A4TE News

New Title IX Rules Protect Our Trans Students


On Friday, April 19, the Biden-Harris administration released new rules for enforcing Title IX, the landmark law that protects students from discrimination based on sex. Over the last five decades, Title IX has helped generations of students access the educational opportunities that they deserve – and which were long denied to women and the broader LGBTQI+ community. But despite these strides, far too many students - including transgender students - remain unsafe and unsupported at their schools just because of who they are.

These new regulations are a major step forward for the ability of all students to thrive at school– and they’re desperately needed.

Over the past five years, an ever-increasing tide of anti-LGBTQI+ legislation has been introduced in statehouses around the country, with each year exceeding the last in sheer number of pieces of hostile legislation introduced.

The overwhelming majority of these bills are targeted squarely at transgender and nonbinary youth. Whether limiting their access to medical care, attempting to silence and erase them in their schools, or threatening the parents who are supporting them, anti-trans extremists in political office have made it a key part of their agenda to push trans youth out of public life and make it seem like they have no place in their communities.

With these regulations, the Biden-Harris administration takes an important step toward pushing back on these attacks. These new rules make it clear that the general provisions of Title IX prohibiting discrimination on the basis of sex protect trans youth from harassment and discrimination in education because, as the Supreme Court stated four years ago in Bostock v. Clayton County, it is impossible to discriminate against a person because of their sexual orientation or gender identity without discriminating against them based on sex.

The regulation makes it clear that the general provisions of Title IX also protect gender-nonconforming and intersex students from harassment and discrimination.

This means that:

  • Trans students may not be barred from any covered educational programs on account of their gender.

  • Trans students may not be denied access to restrooms, locker rooms, and showers consistent with their gender.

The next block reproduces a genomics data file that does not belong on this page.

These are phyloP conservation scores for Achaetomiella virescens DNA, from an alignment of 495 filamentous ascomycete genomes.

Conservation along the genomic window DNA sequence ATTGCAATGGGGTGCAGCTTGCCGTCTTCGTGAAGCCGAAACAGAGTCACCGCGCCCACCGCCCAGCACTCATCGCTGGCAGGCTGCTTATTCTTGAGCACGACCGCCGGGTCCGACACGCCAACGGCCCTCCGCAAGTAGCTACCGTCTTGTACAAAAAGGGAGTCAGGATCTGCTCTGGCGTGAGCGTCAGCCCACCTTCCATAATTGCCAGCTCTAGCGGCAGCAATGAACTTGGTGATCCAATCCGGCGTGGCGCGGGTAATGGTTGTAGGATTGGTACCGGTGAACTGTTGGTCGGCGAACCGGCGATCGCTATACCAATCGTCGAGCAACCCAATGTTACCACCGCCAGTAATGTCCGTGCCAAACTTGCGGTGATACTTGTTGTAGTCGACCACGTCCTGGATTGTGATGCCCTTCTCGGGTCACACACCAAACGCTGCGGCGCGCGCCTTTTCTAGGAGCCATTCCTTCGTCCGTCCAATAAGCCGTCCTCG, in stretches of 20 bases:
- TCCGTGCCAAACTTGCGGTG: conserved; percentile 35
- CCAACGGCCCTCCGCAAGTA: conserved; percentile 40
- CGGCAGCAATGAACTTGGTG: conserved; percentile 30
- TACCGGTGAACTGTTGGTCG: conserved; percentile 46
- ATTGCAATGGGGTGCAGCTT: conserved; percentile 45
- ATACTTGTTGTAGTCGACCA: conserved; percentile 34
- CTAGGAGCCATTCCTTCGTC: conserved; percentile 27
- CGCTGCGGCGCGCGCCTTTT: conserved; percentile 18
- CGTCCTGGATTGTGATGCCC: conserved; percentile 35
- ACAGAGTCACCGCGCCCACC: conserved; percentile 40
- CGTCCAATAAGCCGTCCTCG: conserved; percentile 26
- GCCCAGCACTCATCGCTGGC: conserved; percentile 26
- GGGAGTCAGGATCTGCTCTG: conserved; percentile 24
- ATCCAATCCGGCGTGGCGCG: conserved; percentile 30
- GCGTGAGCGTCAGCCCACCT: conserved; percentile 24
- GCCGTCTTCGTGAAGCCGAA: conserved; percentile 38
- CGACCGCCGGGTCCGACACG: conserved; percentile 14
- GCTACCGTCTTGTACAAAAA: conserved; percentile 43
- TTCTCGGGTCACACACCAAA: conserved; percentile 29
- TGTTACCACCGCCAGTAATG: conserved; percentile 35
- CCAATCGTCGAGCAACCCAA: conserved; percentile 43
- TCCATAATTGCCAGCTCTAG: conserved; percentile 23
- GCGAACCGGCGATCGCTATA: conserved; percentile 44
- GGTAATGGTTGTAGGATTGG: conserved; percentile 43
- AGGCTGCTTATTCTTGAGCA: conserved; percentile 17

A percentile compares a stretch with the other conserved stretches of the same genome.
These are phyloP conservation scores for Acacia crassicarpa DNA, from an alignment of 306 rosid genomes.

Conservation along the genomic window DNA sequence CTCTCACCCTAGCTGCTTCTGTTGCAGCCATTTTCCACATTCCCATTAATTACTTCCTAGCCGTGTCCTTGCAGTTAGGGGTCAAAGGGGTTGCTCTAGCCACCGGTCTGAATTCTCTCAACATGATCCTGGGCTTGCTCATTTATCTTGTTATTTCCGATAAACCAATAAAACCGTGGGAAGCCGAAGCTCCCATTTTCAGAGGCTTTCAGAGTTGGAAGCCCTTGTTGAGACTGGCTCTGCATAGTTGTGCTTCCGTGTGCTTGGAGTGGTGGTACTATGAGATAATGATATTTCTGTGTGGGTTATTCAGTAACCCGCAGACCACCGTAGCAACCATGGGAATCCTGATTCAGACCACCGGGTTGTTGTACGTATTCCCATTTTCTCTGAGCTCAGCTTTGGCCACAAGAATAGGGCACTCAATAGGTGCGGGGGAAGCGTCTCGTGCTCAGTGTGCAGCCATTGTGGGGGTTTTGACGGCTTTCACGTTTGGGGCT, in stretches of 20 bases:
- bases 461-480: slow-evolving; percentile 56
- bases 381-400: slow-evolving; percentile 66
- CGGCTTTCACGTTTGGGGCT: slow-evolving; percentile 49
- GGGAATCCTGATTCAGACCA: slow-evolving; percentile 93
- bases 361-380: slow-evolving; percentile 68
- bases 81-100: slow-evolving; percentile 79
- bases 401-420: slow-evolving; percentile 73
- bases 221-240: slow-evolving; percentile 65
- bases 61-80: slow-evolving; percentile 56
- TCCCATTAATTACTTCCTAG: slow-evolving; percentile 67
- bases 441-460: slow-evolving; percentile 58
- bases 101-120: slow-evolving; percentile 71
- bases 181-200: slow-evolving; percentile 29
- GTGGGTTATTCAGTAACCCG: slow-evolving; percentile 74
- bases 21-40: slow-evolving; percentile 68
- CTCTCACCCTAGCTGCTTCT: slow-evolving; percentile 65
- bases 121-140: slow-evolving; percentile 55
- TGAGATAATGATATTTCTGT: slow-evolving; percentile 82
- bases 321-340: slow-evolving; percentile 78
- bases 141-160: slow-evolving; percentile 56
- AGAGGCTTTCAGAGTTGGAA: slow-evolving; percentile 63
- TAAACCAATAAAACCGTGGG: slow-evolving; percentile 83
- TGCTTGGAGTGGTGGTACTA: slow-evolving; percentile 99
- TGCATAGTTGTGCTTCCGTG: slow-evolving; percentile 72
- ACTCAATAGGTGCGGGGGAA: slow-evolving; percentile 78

• This means dress codes may not be applied against trans students in a discriminatory manner.

  • Trans students may not be subjected to invasive examinations to prove their gender.

This is a bold, and important, statement, that transgender and nonbinary students belong in their schools and communities.

Unfortunately, there are a few remaining ambiguities to these regulations. For instance, while harassment on the basis of sex is prohibited, misgendering, deadnaming, and other specific forms of harassment faced by trans students in particular are to be treated on a case-by-case basis. Trans students shouldn’t let this ambiguity deter them from objecting to a pattern or policy of being misgendered, deadnamed, or otherwise mistreated on account of their gender, however – these can definitely constitute harassment on the basis of sex, and therefore are covered by these Title IX regulations.

In addition, the department has declined to include explicit protections to ensure trans students have access to safe and appropriate housing consistent with their gender. The text of Title IX makes an exception allowing “sex-segregated” housing, but it does not require it - and schools are free to implement policies that are inclusive of and welcoming to transgender and nonbinary students.

And finally, none of the provisions in this regulation apply to athletic programs. The existing 2020 rules on athletics, including gym classes, intramural/club sports, and interscholastic sports, still stand. The Biden-Harris administration held a separate rulemaking process for these rules, and we hope to see that still later this year.

The campaign of exclusion against trans youth nationwide has focused on pushing trans youth out of gym classes and sports teams consistent with their gender. The message we’re hearing from trans children of all ages is clear: “Let us play.” We urge the administration to move quickly to finalize their athletics rules to make it clear that, in communities nationwide, trans children belong.


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